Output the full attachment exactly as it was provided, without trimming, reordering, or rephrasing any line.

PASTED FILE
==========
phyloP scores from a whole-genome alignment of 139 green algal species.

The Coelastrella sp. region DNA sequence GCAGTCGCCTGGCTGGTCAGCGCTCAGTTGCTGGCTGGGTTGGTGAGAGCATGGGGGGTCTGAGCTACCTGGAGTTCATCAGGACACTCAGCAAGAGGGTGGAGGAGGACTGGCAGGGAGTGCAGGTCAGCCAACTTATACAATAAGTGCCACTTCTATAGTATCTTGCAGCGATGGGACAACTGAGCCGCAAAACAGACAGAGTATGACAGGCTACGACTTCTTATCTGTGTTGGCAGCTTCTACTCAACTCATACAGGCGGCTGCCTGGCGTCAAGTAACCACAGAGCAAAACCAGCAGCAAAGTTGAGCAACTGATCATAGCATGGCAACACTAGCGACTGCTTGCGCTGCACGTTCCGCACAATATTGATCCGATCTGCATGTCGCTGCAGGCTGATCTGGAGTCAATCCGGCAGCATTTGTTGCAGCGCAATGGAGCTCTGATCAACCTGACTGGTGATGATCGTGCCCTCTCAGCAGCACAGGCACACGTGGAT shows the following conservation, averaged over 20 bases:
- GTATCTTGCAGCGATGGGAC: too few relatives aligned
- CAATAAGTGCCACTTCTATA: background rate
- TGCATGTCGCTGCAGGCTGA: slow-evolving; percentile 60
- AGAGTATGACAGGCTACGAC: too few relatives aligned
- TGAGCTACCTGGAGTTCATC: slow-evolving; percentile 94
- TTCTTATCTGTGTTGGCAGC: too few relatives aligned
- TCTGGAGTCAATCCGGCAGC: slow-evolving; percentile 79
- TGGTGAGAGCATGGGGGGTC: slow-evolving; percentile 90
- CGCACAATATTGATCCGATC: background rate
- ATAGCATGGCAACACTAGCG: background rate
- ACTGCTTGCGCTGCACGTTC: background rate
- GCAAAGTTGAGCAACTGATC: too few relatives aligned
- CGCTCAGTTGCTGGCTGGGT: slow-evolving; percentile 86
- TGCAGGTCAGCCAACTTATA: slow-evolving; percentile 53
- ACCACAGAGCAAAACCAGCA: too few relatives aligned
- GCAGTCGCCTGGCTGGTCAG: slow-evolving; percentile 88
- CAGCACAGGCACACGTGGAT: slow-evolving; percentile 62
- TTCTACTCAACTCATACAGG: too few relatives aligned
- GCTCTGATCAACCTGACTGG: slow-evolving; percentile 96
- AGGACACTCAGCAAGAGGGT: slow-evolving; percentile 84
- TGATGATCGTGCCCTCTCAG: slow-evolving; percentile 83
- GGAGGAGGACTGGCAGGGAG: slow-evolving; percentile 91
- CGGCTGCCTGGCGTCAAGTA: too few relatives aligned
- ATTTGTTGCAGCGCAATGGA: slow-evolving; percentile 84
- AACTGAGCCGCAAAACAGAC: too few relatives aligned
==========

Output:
phyloP scores from a whole-genome alignment of 139 green algal species.

The Coelastrella sp. region DNA sequence GCAGTCGCCTGGCTGGTCAGCGCTCAGTTGCTGGCTGGGTTGGTGAGAGCATGGGGGGTCTGAGCTACCTGGAGTTCATCAGGACACTCAGCAAGAGGGTGGAGGAGGACTGGCAGGGAGTGCAGGTCAGCCAACTTATACAATAAGTGCCACTTCTATAGTATCTTGCAGCGATGGGACAACTGAGCCGCAAAACAGACAGAGTATGACAGGCTACGACTTCTTATCTGTGTTGGCAGCTTCTACTCAACTCATACAGGCGGCTGCCTGGCGTCAAGTAACCACAGAGCAAAACCAGCAGCAAAGTTGAGCAACTGATCATAGCATGGCAACACTAGCGACTGCTTGCGCTGCACGTTCCGCACAATATTGATCCGATCTGCATGTCGCTGCAGGCTGATCTGGAGTCAATCCGGCAGCATTTGTTGCAGCGCAATGGAGCTCTGATCAACCTGACTGGTGATGATCGTGCCCTCTCAGCAGCACAGGCACACGTGGAT shows the following conservation, averaged over 20 bases:
- GTATCTTGCAGCGATGGGAC: too few relatives aligned
- CAATAAGTGCCACTTCTATA: background rate
- TGCATGTCGCTGCAGGCTGA: slow-evolving; percentile 60
- AGAGTATGACAGGCTACGAC: too few relatives aligned
- TGAGCTACCTGGAGTTCATC: slow-evolving; percentile 94
- TTCTTATCTGTGTTGGCAGC: too few relatives aligned
- TCTGGAGTCAATCCGGCAGC: slow-evolving; percentile 79
- TGGTGAGAGCATGGGGGGTC: slow-evolving; percentile 90
- CGCACAATATTGATCCGATC: background rate
- ATAGCATGGCAACACTAGCG: background rate
- ACTGCTTGCGCTGCACGTTC: background rate
- GCAAAGTTGAGCAACTGATC: too few relatives aligned
- CGCTCAGTTGCTGGCTGGGT: slow-evolving; percentile 86
- TGCAGGTCAGCCAACTTATA: slow-evolving; percentile 53
- ACCACAGAGCAAAACCAGCA: too few relatives aligned
- GCAGTCGCCTGGCTGGTCAG: slow-evolving; percentile 88
- CAGCACAGGCACACGTGGAT: slow-evolving; percentile 62
- TTCTACTCAACTCATACAGG: too few relatives aligned
- GCTCTGATCAACCTGACTGG: slow-evolving; percentile 96
- AGGACACTCAGCAAGAGGGT: slow-evolving; percentile 84
- TGATGATCGTGCCCTCTCAG: slow-evolving; percentile 83
- GGAGGAGGACTGGCAGGGAG: slow-evolving; percentile 91
- CGGCTGCCTGGCGTCAAGTA: too few relatives aligned
- ATTTGTTGCAGCGCAATGGA: slow-evolving; percentile 84
- AACTGAGCCGCAAAACAGAC: too few relatives aligned